Brace yourself, the snarkiness is coming. As well as links to free stuff, for spite and because they’re amazing.
Soooo…I’ve been very into tailoring research lately. Cruising the web at all hours of the night for some sweet, sleek menswear resources. And I’ve found quite a few great ones on archive.org…that I see AGAIN on etsy.com marketed as the sellers’ own work. As I’ve said before and will say again, I think this is a horrible thing to do. I generally hesitate to call anyone out on this stuff because I’d hate to be wrong. BUT. Antique books are an extremely expensive hobby. I know this firsthand, because there are so, so many things I drool over and cannot afford even if I can find them. And it is virtually impossible to find enough old tailoring materials to compile a very large collection, even if I wanted to spend huge amounts of money on it. So when I see an etsy seller like HowToBooks who deals exclusively in collector’s item/antique books that are listed in ways that bury the actual title/author deep in the description (if they are stated at all) AND who sells items I have found on archive.org–seriously 95% of this seller’s dressmaking/tailoring content is listed there–I know they’re a jerk who’s just taken free materials to sell as their own. Let me elaborate:
“Design Your Own Clothes Mens TAILORING and TUXEDO PATTERNS Formal Wear Tailored Suits” by HowToBooks is actually the 1907 edition of Croonborg’s Grand Edition of Supreme System of Cutting Men’s Garments. Available completely free, here, courtesy of the good folks (likely librarians and interns who spend hours slaving over a scanner) at archive.org.
“Men’s Tailoring the Red Book for Men’s Tailoring 1917” is another Croonborg text–actually called New Supreme System for the Cutting of Men’s Garments. I know for an absolute fact this seller stole this one off of archive.org, because they include a picture of the table of contents that contains a pencil mark that is the EXACT same on the free version of the archive.org pdf available, for free, here.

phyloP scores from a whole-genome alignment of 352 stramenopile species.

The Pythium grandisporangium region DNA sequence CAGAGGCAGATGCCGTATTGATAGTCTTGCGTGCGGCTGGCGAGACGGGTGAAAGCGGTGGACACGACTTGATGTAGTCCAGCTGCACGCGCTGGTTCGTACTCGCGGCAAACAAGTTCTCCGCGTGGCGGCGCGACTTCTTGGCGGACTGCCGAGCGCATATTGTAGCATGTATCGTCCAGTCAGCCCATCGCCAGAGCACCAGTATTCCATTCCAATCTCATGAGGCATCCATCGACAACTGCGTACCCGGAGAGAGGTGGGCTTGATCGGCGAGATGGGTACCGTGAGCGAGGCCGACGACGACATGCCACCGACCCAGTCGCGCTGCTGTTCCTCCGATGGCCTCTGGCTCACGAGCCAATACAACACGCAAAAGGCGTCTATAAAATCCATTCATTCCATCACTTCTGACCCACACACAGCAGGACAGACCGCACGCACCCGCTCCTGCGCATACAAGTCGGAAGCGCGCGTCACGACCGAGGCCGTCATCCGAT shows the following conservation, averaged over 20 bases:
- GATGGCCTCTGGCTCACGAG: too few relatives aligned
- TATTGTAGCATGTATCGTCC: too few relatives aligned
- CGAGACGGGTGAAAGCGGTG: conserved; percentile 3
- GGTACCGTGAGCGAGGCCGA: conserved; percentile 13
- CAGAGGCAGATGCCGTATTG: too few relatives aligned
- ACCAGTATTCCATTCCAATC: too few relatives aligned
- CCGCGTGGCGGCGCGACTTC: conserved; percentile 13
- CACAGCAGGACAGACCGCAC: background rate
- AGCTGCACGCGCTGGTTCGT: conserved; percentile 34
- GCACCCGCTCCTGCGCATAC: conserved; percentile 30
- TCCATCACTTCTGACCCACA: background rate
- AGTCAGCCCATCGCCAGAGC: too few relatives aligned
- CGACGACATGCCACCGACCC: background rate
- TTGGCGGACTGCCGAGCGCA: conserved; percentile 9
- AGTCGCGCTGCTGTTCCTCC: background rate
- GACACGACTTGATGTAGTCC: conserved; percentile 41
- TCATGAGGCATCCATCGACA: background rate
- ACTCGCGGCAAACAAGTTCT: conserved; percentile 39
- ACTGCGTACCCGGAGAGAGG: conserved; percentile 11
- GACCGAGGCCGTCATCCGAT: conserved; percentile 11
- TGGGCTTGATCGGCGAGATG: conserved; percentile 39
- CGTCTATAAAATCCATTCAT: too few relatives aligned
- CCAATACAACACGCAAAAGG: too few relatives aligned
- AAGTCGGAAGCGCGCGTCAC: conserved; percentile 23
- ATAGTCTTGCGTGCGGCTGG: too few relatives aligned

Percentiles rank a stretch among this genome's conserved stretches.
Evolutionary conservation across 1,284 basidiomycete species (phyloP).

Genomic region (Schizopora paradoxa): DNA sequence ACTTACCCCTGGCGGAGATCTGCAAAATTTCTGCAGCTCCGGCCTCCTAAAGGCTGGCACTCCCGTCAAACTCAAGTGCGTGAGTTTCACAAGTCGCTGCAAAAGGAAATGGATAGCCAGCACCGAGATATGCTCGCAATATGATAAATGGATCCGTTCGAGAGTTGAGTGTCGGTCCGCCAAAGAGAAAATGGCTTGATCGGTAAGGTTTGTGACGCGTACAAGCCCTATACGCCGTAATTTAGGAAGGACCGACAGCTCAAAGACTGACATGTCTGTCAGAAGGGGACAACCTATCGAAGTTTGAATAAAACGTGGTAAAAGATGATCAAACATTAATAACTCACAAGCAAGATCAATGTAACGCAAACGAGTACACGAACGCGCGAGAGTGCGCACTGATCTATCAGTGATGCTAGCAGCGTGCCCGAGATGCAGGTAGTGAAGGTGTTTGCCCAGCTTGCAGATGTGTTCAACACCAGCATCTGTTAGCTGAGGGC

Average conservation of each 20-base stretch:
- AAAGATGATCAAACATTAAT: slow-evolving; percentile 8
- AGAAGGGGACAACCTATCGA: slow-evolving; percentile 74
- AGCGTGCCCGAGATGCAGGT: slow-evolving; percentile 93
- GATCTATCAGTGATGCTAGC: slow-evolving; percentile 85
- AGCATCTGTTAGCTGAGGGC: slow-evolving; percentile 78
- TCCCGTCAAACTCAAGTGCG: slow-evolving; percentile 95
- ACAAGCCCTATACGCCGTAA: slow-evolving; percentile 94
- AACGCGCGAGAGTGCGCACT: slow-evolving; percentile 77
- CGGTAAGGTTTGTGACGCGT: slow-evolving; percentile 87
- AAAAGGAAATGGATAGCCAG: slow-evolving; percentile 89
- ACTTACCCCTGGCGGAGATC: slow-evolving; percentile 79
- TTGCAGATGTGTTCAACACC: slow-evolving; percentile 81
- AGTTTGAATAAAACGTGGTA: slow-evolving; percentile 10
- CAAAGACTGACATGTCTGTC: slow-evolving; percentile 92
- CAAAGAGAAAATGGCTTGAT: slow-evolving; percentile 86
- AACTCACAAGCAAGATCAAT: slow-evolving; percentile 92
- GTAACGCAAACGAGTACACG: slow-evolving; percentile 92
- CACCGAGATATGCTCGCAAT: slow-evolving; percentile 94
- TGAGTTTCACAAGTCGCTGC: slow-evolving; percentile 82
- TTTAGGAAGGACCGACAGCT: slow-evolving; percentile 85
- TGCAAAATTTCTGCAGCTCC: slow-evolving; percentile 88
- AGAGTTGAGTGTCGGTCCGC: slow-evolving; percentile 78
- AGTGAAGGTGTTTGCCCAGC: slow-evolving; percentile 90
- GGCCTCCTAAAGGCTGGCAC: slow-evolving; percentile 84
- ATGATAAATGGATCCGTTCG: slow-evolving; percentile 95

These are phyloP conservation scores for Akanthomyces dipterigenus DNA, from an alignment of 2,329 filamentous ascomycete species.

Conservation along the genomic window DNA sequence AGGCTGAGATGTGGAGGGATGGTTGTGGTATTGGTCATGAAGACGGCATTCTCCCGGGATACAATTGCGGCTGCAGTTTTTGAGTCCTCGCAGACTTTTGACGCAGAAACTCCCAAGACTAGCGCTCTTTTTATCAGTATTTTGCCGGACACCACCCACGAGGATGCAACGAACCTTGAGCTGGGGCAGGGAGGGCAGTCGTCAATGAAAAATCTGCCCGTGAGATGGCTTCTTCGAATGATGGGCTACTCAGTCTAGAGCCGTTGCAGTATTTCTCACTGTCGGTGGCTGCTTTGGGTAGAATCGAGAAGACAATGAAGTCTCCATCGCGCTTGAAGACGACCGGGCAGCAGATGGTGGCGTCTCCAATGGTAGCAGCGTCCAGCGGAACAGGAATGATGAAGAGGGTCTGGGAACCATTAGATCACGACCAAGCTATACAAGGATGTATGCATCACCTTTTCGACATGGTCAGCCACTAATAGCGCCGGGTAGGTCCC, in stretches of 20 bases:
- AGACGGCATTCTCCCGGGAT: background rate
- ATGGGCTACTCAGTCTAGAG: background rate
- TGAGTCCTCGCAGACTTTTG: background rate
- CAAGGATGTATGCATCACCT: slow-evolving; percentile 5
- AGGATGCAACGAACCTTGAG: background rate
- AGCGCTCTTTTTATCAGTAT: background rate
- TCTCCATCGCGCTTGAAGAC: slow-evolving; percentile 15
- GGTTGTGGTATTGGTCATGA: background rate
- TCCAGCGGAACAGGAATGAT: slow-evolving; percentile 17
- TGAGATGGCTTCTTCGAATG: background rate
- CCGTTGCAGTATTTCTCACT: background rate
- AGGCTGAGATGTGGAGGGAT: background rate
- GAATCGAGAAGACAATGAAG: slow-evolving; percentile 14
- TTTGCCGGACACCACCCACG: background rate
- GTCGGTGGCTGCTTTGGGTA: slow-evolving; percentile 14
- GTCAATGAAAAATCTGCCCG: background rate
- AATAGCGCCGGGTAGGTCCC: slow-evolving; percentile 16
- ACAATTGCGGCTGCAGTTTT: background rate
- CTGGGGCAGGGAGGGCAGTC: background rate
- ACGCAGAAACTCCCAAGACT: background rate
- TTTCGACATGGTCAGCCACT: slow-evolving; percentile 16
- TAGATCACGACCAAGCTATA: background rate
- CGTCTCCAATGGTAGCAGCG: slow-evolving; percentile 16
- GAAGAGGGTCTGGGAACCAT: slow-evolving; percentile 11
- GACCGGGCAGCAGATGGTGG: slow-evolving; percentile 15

This seller has a lot of great things listed in their shop. Don’t pay for them. They’re probably all available for free.
There is another etsy seller named BuriedTreasureChest that I found during my search for tailoring references that does the same shady stuff. This jerkface also sells the Red Book of Men’s Tailoring–the same Croonberg text, with the SAME PENCIL MARKINGS on the table of contents. No joke.
They also sell “Victorian Costumes Patterns Book” which is really The Diamond Garment Cutter from 1895. I know they stole it from archive.org because on the page featured on their listing, there is a penciled in “137” that is also visible on…you guessed it…the archive.org version, available free of charge in all its glory here.
This bothers me because libraries are my spiritual homeland (and that smell=heaven) and also because I know what it’s like to spend 10 hours scanning and editing a book because you’re a design/typography/arts and crafts junkie who truly loves these books and wants to partially fund the obsession. As a matter of principle it really, REALLY bothers me when people profit off of the work of others as these sellers are doing. It also bothers me when people don’t cite their sources. It might be petty of me, but HowToBooks has about 4500 sales at current count–if each one of those is $4, then some jerkface has made about 16k, give or take, off of stolen books. Screw them. Screw them so much.
Whew. Sorry, it’s been a stressful work week.
On a happier note, I’ve been hand sewing and it is the best kind of Zen medicine. At least, now that I learned to condition the thread with beeswax. I’ve been working on a wearable muslin of a vest to get a better bodice sloper. It’s actually going very well, and only needs buttonholes now. I also finished my wearable muslin / first attempt at sewing with chiffon. It’s a simple tunic type shirt with set in sleeves and a high scarf collar that ties in front, and gathered sleeves with tie closures. It fits and it has that romantic-young-man-in-a-Jane-Austen-romance look that I like so much. So that’s encouraging.